Standalone vs PC VR Power Compared: How Big Is the Difference?

by David Heaney • January 3rd, 2019

In 2018 the first major standalone VR headsets launched; Oculus Go, HTC Vive Focus, and Lenovo Mirage Solo. Due to their limited input devices they are mainly used for media consumption. But this year, standalone headsets focused on gaming, like Oculus Quest, will release.

These headsets open up VR to a much larger market than before, but have considerably less computing power than a PC or PS4, which have been the home of gaming VR so far.

But just how big is this computing power difference? How much do developers have to work with?

CPU

The CPU (central processing unit) is the general purpose computing component. It is responsible for a wide variety of tasks, but in games it is mainly taxed by physics and AI calculations.

To compare CPUs across platforms we are using the GeekBench 4 benchmark scores. GeekBench is specifically designed to derive computing power across different platforms without favoring any due to software or architecture differences.

The figures for Snapdragon 835 on Geekbench are taken from devices where it does not have active cooling. Oculus Quest and HTC Vive Focus have active cooling fans, so the chip can be clocked higher and sustain that speed for longer. To roughly account for this, we have applied a 15% increase.

As can be seen, the 6DoF standalone headsets’ CPUs actually come close to PC minimum spec, falling behind in singlethreaded performance but actually pushing ahead in multithread.

Developers will still have to put a lot of work into optimization here, but the difference is small enough that any CPU dependent concept on PC should be able to be brought to standalone.

GPU

UPDATE: metric changed from FLOPS spec to GFXBench comparison to better account for architecture differences

The GPU (graphics processing unit) is the component responsible for rendering the actual visuals. The GPU is the main component of a video/graphics card, and thus the terms are often used interchangeably.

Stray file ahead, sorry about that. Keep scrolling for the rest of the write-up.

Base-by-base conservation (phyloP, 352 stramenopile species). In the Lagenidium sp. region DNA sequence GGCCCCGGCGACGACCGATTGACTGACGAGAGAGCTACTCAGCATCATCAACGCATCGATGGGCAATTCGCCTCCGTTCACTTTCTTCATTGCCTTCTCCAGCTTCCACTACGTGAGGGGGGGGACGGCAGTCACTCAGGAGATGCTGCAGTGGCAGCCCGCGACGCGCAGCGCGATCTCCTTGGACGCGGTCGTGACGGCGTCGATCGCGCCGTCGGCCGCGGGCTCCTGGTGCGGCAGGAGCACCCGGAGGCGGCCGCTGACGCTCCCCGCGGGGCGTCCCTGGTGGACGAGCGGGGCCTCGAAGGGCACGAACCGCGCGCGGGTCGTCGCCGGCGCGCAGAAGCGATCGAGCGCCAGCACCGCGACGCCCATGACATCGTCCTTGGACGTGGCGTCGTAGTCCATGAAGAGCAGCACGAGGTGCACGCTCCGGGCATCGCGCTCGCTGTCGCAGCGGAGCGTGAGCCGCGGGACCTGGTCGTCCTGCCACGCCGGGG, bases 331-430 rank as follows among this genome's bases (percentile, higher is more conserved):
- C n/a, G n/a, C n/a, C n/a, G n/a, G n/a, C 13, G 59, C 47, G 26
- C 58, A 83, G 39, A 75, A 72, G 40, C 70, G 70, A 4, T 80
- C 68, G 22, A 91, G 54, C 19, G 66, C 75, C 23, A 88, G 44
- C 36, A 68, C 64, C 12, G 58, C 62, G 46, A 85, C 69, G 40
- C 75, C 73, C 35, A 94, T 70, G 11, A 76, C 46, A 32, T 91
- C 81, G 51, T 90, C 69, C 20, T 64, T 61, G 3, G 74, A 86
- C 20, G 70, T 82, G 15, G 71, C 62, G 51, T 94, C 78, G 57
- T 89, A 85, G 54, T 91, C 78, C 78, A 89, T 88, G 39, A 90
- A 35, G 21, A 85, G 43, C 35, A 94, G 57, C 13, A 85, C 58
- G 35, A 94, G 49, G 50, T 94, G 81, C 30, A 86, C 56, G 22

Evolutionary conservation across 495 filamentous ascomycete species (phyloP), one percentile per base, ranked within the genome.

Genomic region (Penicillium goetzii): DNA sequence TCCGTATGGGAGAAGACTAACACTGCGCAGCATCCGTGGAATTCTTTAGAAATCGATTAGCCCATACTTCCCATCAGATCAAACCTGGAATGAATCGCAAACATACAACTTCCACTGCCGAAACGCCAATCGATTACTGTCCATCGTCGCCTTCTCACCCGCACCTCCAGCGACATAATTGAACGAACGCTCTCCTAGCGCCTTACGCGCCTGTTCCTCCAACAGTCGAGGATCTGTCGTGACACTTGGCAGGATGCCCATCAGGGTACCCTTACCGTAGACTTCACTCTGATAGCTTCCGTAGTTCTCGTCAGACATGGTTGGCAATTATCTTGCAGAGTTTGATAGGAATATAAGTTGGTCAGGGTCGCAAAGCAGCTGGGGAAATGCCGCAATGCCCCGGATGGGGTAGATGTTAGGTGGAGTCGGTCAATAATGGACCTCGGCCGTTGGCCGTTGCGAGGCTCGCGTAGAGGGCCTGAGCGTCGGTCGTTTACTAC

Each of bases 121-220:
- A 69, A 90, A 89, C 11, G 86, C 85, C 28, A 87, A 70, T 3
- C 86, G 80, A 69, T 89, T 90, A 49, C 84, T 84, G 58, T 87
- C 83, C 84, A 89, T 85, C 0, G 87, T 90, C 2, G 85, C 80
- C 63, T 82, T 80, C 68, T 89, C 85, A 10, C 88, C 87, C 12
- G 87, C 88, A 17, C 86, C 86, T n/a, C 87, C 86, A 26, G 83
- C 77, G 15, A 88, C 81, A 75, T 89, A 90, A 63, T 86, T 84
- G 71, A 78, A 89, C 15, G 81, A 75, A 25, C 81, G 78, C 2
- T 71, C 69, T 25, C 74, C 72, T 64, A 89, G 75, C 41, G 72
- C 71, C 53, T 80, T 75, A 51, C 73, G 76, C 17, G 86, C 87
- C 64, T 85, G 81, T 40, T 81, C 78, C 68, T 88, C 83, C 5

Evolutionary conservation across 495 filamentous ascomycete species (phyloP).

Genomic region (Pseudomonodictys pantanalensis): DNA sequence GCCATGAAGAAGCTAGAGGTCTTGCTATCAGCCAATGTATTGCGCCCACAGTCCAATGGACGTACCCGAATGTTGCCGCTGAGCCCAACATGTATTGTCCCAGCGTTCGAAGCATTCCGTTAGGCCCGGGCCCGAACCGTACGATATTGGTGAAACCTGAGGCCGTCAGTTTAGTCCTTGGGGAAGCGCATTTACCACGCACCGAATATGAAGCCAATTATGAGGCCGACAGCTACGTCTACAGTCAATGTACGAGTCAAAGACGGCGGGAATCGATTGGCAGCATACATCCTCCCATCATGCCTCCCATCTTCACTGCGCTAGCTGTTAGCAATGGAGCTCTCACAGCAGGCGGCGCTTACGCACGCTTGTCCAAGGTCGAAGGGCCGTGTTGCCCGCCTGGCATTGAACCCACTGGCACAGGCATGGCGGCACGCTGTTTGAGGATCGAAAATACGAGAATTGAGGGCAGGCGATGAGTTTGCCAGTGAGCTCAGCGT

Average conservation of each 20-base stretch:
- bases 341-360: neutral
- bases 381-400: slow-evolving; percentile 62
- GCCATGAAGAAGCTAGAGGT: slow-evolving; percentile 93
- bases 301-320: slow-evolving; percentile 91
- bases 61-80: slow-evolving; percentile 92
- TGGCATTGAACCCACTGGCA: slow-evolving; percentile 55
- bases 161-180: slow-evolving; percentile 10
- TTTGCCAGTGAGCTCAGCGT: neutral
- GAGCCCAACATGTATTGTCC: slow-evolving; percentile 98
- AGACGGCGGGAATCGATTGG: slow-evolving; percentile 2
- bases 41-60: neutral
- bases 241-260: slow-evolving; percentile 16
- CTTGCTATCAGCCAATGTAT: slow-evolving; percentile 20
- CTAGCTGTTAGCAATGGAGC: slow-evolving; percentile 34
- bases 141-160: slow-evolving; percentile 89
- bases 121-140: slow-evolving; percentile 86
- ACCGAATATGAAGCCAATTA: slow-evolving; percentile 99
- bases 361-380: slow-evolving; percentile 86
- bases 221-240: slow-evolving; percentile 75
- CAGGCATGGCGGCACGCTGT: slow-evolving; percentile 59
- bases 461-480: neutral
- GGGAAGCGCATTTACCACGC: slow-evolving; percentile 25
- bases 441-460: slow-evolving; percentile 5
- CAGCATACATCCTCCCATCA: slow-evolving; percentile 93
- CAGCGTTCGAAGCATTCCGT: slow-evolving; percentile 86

To compare GPUs across platforms we are using the GFXBench benchmark scores. Like GeekBench for CPUs, GFXBench is designed to take into account architecture differences.

Like with the CPU, the figure for the Adreno 540 is taken from passively cooled devices. In Oculus Quest and HTC Vive Focus performance can be higher, so we’ve applied a 15% boost.

As you can see, the GPU differences between standalone and PC are far greater than the CPU- only around 15% of even the Rift’s minimum spec GPU. This is where developers will have the most trouble- mobile GPUs simply do not compare to the multi-hundred-watt beasts from NVIDIA and AMD in our PCs.

Many PC VR games will have to have the 3D assets completely redone to be brought to standalone, with simplified graphics that favor a cartoon style over realism. This is a significant amount of work, so not all developers will do so.

One factor that makes this slightly easier, however, is the lower refresh rate. Whereas PC VR runs at 90Hz, requiring 90FPS, Oculus Go and Quest operate at 72Hz, and the Vive Focus and Mirage Solo at 75Hz. This is a 20% reduction in required pixels per second. When taking this into account, the differences between PC and standalone narrow slightly:

RAM

RAM (random access memory) is where currently in use data is stored, such as the current level in a game. It is significantly faster than the storage. More RAM allows for larger environments and less loading or hitching when transitioning between areas.

It’s important to note that on a PC or PS4, the operating system itself uses much more RAM than Android (the OS underlying standalones). Android was designed for very low RAM devices and the onboard storage is much faster than a typical hard drive, so almost all of the RAM will be available to the VR app.

Still, however, the lower RAM means that some open world games won’t be possible without loading screens or other downsizing techniques.

Facebook hasn’t given details of Oculus Quest’s RAM yet, but we expect it to be 4GB.

Storage

The amount of available storage may not seem like it matters from a developer perspective, but it does. Developers have to make difficult decisions about the amount of content they can ship in their game based on platform storage. AAA console blockbusters like Red Dead Redemption 2 can take up more than 100GB of storage, whereas Nintendo Switch games are typically single digit GB due to the platform’s 32GB default capacity.

This is an area where standalones are significantly restricted compared to console or PC. And whereas those platforms support expandable storage, Oculus Go and Oculus Quest do not.

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